January 12, 2012 | 4
I’m moderating a session at the ScienceOnline2012 Conference next week in Research Triangle, NC: Broadening Participation of Underrepresented populations in online science communication & communities.
Since I began science blogging (in 2006) I’ve spent a considerable amount of my energy emphasizing diversity in the sciences. It simply reflected my interests in real life. The inspiration is very personal (and selfish): I grow weary of being the only brown face in the science audience. I know my experience is shaped by the fact that I have attended majority institutions throughout my education and again now for my post-doc; but that hasn’t deterred me from my mission to replace myself with as many ‘Mini-Mes’ as I can recruit. It’s the closest thing I’ve ever experienced to biological urge except in this case it’s to ‘birth’ more scientists from communities of color or those from economically-marginalized communities as possible.
This world-wide plot not only includes doing live programming like science outreach, teaching, and mentoring research of young scholars, it also includes encouraging more people to become consumers of science, technology and education news. Of course, if I had my way every single one of you would become a scientist, engineer, or science/math educator but that wouldn’t give you enough options. And giving you options and choices is just my way. I’m a generous mad scientist like that. That’s where science communication comes in. Communicating science, technology, engineering, and mathematics (STEM) is equally important to my world-domination plot, too. But this means laying the foundation for larger audiences to consume STEM information, especially in new and creative ways that are relevant to under-served audiences.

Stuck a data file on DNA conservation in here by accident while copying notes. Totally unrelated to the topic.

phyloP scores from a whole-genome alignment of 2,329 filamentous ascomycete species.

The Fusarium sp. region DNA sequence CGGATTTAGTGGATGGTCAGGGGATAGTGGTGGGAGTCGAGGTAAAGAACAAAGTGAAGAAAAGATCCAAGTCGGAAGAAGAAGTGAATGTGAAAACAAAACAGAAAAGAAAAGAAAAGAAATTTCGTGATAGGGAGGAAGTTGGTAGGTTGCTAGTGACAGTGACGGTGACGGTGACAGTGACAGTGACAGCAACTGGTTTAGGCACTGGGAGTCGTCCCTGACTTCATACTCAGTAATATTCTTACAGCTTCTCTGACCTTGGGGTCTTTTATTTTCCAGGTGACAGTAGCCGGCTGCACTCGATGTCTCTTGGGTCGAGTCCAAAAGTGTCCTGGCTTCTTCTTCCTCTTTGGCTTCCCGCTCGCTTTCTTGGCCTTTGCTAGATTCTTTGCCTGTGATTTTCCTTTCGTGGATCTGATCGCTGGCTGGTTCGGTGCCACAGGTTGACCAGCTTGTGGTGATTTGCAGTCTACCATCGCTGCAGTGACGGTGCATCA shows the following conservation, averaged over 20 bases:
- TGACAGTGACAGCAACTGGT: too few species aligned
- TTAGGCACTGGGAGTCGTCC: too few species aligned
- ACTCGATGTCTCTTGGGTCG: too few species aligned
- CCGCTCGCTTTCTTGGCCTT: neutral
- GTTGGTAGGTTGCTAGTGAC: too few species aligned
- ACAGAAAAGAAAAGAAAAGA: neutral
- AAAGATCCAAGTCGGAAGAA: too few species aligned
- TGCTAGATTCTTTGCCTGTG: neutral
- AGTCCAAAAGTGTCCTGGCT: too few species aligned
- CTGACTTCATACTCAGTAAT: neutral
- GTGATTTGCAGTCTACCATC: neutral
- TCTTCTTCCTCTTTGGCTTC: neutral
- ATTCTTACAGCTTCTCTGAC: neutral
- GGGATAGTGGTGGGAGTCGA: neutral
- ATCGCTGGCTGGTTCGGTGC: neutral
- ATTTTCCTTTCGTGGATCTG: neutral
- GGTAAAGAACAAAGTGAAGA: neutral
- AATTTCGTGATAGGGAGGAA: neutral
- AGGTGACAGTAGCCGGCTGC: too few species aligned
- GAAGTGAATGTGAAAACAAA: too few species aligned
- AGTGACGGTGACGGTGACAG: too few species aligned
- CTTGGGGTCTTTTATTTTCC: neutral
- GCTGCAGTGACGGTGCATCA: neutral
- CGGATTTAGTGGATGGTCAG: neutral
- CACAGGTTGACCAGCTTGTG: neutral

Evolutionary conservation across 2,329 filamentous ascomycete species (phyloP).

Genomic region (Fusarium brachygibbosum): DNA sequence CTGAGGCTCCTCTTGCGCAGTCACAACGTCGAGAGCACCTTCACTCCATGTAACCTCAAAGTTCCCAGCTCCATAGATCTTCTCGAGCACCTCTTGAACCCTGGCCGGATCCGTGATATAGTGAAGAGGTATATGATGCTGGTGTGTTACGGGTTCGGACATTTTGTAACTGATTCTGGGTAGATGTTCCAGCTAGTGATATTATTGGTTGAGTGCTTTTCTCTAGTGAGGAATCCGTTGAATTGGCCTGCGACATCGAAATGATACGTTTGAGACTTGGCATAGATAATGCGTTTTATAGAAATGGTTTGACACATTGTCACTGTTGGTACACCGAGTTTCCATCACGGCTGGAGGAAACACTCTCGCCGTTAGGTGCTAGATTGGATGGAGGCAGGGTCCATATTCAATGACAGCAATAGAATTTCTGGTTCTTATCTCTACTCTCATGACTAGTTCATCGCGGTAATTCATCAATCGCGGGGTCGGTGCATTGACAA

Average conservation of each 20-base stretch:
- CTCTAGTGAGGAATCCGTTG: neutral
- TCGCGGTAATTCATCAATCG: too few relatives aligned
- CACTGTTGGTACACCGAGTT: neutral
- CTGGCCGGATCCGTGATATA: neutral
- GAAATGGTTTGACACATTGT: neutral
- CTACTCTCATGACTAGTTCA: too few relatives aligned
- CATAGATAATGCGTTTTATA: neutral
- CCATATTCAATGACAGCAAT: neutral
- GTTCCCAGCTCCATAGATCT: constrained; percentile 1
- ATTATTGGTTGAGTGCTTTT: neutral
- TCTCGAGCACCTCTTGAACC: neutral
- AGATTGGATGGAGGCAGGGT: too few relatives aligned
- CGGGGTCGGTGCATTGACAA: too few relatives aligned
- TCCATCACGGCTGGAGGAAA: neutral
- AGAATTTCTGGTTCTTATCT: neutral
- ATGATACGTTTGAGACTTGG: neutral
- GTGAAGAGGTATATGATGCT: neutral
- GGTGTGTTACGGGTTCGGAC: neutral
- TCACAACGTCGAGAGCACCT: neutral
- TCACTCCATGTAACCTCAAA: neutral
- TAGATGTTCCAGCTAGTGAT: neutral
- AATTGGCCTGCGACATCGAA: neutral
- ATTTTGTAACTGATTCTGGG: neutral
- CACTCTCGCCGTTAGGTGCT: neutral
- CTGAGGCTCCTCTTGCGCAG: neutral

That’s what the panel I’ll be moderating at ScienceOnline2012 is all about. With the help of the other experts in the room, we’ll discuss and share strategies for engaging multiple audiences in science and science communication. Questions we will explore include:
And don’t discount your voice if you’re not a blogger or scientist. Personally, I’d like to hear from more people who don’t fit those descriptions. How else will we (science communicators) know what matters if we don’t get any honest feedback from the people we intend to serve?
Furthermore, the great thing about this conference is that it’s an unconference, meaning everyone and anyone has something important to offer. Even if you’re not able to attend, you can still participate. You can weigh in on this panel (or any of the other outstanding and equally interesting and important panels about STEM outreach and science communication) by visiting the conference wiki page or leaving a comment below post or logging a comment via Twitter (#Scio12)
Links to ScienceOnline2012.
Conference Program with click-able links that describe each panel and session.
Broadening Participation of Underrepresented populations in online science communication & communities
Writing about science for women’s (and men’s) magazines and not being ashamed of it, dammit
Understanding audiences and how to know when you are *really* reaching out
Science Training for Journalists
Blogging in the undergraduate science classroom (how to maximize the potential of course blogs)
Citizens, experts, and science
Is encouraging scientific literacy more than telling people what they need to know?